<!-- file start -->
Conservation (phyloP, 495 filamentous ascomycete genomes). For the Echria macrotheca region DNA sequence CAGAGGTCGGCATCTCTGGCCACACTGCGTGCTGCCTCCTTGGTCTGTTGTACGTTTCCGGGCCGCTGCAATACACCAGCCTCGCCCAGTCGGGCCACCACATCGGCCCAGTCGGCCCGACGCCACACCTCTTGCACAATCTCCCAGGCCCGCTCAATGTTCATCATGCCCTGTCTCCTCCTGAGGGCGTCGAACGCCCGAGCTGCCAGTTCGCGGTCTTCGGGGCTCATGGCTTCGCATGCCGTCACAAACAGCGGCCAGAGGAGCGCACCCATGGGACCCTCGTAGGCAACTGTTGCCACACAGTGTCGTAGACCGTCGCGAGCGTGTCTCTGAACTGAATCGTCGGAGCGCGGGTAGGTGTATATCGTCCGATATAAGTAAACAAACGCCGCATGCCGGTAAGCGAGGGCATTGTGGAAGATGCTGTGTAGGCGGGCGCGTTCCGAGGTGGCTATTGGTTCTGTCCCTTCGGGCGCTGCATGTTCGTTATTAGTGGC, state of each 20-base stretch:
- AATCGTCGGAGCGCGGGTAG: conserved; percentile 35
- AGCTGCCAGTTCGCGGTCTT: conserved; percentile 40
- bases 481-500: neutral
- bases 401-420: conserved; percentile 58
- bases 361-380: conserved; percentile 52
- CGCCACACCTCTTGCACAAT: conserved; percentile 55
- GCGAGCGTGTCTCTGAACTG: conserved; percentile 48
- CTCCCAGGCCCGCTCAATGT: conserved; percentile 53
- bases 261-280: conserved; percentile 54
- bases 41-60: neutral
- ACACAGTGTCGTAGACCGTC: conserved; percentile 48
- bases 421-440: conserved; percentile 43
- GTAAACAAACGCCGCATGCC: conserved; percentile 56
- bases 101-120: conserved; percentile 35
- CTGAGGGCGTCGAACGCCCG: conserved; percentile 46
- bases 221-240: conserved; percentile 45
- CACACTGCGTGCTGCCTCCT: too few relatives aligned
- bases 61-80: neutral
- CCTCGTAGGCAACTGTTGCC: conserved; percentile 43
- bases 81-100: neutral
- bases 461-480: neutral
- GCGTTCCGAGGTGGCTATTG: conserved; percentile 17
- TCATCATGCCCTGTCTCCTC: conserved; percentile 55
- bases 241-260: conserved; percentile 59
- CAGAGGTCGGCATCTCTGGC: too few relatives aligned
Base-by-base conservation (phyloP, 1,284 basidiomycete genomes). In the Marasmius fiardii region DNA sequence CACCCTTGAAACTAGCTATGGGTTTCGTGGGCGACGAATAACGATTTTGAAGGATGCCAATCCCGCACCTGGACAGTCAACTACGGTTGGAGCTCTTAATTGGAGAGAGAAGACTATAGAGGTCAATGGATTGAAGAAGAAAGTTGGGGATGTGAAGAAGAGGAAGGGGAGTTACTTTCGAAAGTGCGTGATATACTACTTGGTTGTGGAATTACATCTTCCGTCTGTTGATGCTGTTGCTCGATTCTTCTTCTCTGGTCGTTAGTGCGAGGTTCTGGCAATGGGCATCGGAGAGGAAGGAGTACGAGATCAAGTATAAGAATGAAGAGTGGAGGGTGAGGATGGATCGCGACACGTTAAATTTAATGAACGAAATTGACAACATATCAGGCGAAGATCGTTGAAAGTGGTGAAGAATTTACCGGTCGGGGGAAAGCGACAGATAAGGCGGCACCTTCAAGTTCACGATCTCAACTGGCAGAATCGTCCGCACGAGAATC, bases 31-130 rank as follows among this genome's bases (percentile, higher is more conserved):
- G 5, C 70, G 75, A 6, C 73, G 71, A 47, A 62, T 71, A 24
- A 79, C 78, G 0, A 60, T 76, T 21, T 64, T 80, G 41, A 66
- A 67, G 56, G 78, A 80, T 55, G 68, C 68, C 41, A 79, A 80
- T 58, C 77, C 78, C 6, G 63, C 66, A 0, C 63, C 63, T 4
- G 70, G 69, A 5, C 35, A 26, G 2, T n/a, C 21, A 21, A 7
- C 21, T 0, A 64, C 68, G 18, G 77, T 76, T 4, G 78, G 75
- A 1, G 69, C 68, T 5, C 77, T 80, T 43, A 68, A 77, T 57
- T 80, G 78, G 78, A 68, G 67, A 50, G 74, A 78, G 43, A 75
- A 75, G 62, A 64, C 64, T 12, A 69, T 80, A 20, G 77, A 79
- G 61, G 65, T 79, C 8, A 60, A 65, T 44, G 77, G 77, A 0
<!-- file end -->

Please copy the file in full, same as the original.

Conservation (phyloP, 495 filamentous ascomycete genomes). For the Echria macrotheca region DNA sequence CAGAGGTCGGCATCTCTGGCCACACTGCGTGCTGCCTCCTTGGTCTGTTGTACGTTTCCGGGCCGCTGCAATACACCAGCCTCGCCCAGTCGGGCCACCACATCGGCCCAGTCGGCCCGACGCCACACCTCTTGCACAATCTCCCAGGCCCGCTCAATGTTCATCATGCCCTGTCTCCTCCTGAGGGCGTCGAACGCCCGAGCTGCCAGTTCGCGGTCTTCGGGGCTCATGGCTTCGCATGCCGTCACAAACAGCGGCCAGAGGAGCGCACCCATGGGACCCTCGTAGGCAACTGTTGCCACACAGTGTCGTAGACCGTCGCGAGCGTGTCTCTGAACTGAATCGTCGGAGCGCGGGTAGGTGTATATCGTCCGATATAAGTAAACAAACGCCGCATGCCGGTAAGCGAGGGCATTGTGGAAGATGCTGTGTAGGCGGGCGCGTTCCGAGGTGGCTATTGGTTCTGTCCCTTCGGGCGCTGCATGTTCGTTATTAGTGGC, state of each 20-base stretch:
- AATCGTCGGAGCGCGGGTAG: conserved; percentile 35
- AGCTGCCAGTTCGCGGTCTT: conserved; percentile 40
- bases 481-500: neutral
- bases 401-420: conserved; percentile 58
- bases 361-380: conserved; percentile 52
- CGCCACACCTCTTGCACAAT: conserved; percentile 55
- GCGAGCGTGTCTCTGAACTG: conserved; percentile 48
- CTCCCAGGCCCGCTCAATGT: conserved; percentile 53
- bases 261-280: conserved; percentile 54
- bases 41-60: neutral
- ACACAGTGTCGTAGACCGTC: conserved; percentile 48
- bases 421-440: conserved; percentile 43
- GTAAACAAACGCCGCATGCC: conserved; percentile 56
- bases 101-120: conserved; percentile 35
- CTGAGGGCGTCGAACGCCCG: conserved; percentile 46
- bases 221-240: conserved; percentile 45
- CACACTGCGTGCTGCCTCCT: too few relatives aligned
- bases 61-80: neutral
- CCTCGTAGGCAACTGTTGCC: conserved; percentile 43
- bases 81-100: neutral
- bases 461-480: neutral
- GCGTTCCGAGGTGGCTATTG: conserved; percentile 17
- TCATCATGCCCTGTCTCCTC: conserved; percentile 55
- bases 241-260: conserved; percentile 59
- CAGAGGTCGGCATCTCTGGC: too few relatives aligned
Base-by-base conservation (phyloP, 1,284 basidiomycete genomes). In the Marasmius fiardii region DNA sequence CACCCTTGAAACTAGCTATGGGTTTCGTGGGCGACGAATAACGATTTTGAAGGATGCCAATCCCGCACCTGGACAGTCAACTACGGTTGGAGCTCTTAATTGGAGAGAGAAGACTATAGAGGTCAATGGATTGAAGAAGAAAGTTGGGGATGTGAAGAAGAGGAAGGGGAGTTACTTTCGAAAGTGCGTGATATACTACTTGGTTGTGGAATTACATCTTCCGTCTGTTGATGCTGTTGCTCGATTCTTCTTCTCTGGTCGTTAGTGCGAGGTTCTGGCAATGGGCATCGGAGAGGAAGGAGTACGAGATCAAGTATAAGAATGAAGAGTGGAGGGTGAGGATGGATCGCGACACGTTAAATTTAATGAACGAAATTGACAACATATCAGGCGAAGATCGTTGAAAGTGGTGAAGAATTTACCGGTCGGGGGAAAGCGACAGATAAGGCGGCACCTTCAAGTTCACGATCTCAACTGGCAGAATCGTCCGCACGAGAATC, bases 31-130 rank as follows among this genome's bases (percentile, higher is more conserved):
- G 5, C 70, G 75, A 6, C 73, G 71, A 47, A 62, T 71, A 24
- A 79, C 78, G 0, A 60, T 76, T 21, T 64, T 80, G 41, A 66
- A 67, G 56, G 78, A 80, T 55, G 68, C 68, C 41, A 79, A 80
- T 58, C 77, C 78, C 6, G 63, C 66, A 0, C 63, C 63, T 4
- G 70, G 69, A 5, C 35, A 26, G 2, T n/a, C 21, A 21, A 7
- C 21, T 0, A 64, C 68, G 18, G 77, T 76, T 4, G 78, G 75
- A 1, G 69, C 68, T 5, C 77, T 80, T 43, A 68, A 77, T 57
- T 80, G 78, G 78, A 68, G 67, A 50, G 74, A 78, G 43, A 75
- A 75, G 62, A 64, C 64, T 12, A 69, T 80, A 20, G 77, A 79
- G 61, G 65, T 79, C 8, A 60, A 65, T 44, G 77, G 77, A 0